If you had not noticed in the previous photos, Nick had completely had enough. Lets look at his journey in a little more detail.
Nick’s legs had been cramping so bad, that he would have to jump off the bike to catch his leg before it went into a spasming cramp. This probably captures how he was feeling at the time.
By this stage, it was completely dark. Headlamps guided the way through the dark bushland that lined either side of the road, pushing our bikes the last 5kms over the dirt track.
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The best part about doing crazy things with your mates is the hysteria that sets in when the situation becomes too hard to handle. If we had not joked all the way to the camp site, it would have been pretty tough. For this I am forever grateful.
We arrived at the blue gum flats campground, only to find exactly what the campground title had conveyed. Blue Gum Flats – A flat patch of grass in the middle of no where, with no lake to be seen. Disappointment would have been an understatement.
As we attempted to setup camp in the dark, York had realised he had forgotten his hammock straps. I had brought two hammocks, but had also misplaced the straps to the second one. We spent the next half hour attempting to tie our way to DIY mastery with the spare cord I had brought. Next mission – food!
We immediately regretted heating up our food due to the sheer internal heat that food apparently gives you. As you might have guessed, intellectual forethought had long since left us behind.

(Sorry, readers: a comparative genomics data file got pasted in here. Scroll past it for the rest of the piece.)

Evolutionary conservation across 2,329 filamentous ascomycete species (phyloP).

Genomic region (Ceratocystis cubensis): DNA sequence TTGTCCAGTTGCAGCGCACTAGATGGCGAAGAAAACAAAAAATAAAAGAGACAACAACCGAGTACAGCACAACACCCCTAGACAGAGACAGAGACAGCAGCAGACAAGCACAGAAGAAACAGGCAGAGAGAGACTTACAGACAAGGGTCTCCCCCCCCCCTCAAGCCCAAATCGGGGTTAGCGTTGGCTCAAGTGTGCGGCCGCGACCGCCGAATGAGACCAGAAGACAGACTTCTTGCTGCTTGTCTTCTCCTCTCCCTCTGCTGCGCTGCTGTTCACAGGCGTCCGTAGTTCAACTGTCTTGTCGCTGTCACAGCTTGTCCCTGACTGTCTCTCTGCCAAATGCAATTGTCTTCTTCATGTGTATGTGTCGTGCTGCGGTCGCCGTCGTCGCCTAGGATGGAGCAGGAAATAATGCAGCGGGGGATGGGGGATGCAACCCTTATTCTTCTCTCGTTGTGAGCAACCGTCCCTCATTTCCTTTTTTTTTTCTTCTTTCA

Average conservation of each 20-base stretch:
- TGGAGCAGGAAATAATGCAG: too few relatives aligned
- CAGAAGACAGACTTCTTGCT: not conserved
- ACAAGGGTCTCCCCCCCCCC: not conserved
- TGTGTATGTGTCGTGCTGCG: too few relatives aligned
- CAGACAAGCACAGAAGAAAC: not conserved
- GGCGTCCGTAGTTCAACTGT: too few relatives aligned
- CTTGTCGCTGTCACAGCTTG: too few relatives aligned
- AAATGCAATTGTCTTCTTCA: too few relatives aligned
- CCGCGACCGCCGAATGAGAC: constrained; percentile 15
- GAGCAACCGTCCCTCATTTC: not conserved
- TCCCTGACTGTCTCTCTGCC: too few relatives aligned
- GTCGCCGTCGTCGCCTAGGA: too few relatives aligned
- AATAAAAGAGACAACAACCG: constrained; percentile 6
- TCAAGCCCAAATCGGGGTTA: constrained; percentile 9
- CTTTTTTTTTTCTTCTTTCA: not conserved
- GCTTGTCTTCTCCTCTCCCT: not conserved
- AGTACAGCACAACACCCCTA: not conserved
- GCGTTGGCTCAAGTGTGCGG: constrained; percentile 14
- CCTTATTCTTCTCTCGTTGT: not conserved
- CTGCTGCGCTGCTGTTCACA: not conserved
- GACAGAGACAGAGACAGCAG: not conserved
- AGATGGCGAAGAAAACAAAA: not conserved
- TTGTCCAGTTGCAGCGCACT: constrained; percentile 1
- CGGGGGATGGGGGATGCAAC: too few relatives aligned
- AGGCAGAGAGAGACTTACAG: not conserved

We fell asleep amongst the army of mosquitoes and scorpions (Yes, we spotted a scorpion) without the rain covers on our tents. The heat made it absolutely impossible to sleep.
At 2am, a blizzard of cool fresh air followed by some rather large thunder claps brought us to the attention that it was going to rain. I’ve never jumped out of a tent so quickly, rushing around trying to secure rain covers and makeshift tarps. As the rain came down, it finally made it cool enough to finally rest our weary legs.
After a solid 6 hours sleep, we ventured out of the campsite in search of water. The tough hills and dehydration had left us with little over 500 mls each of water to get back to civilisation.
We walked the trail back to the main road, as Pete’s road bike was 1 flat away from game over. The over nights rest had refuel our energy stores, and the ride back over the hills proved much easier than the day before.
As we stumbled back into civilisation covered in a thick film of sunscreen, dirt and sweat, our spirits began to lighten. Home was not far away!
In hindsight, this trip was pretty insane. The heat, elevation and lack of water was a recipe for disaster, not to mention our lack of riding over the past few months.
If you want to go fast, go alone
If you want to go far, travel Together
When times get tough, its good to know you’ve got people around you to make you realise that the situation isn’t as tough as you think it is. Having a clear mind is crucial when making decisions can sometimes mean the difference between safety and danger.
This was an epic adventure to say the least. Its always the shit parts to travel that make some of the best stories, and hopefully will be remembered favourably for life.
I was humbled by the amount of trust everyone had instilled in me to execute this adventure. I assure you that future rides will be to destinations that have water, on days that are not so hot, and along roads that are not so challengingly steep!
Until next time!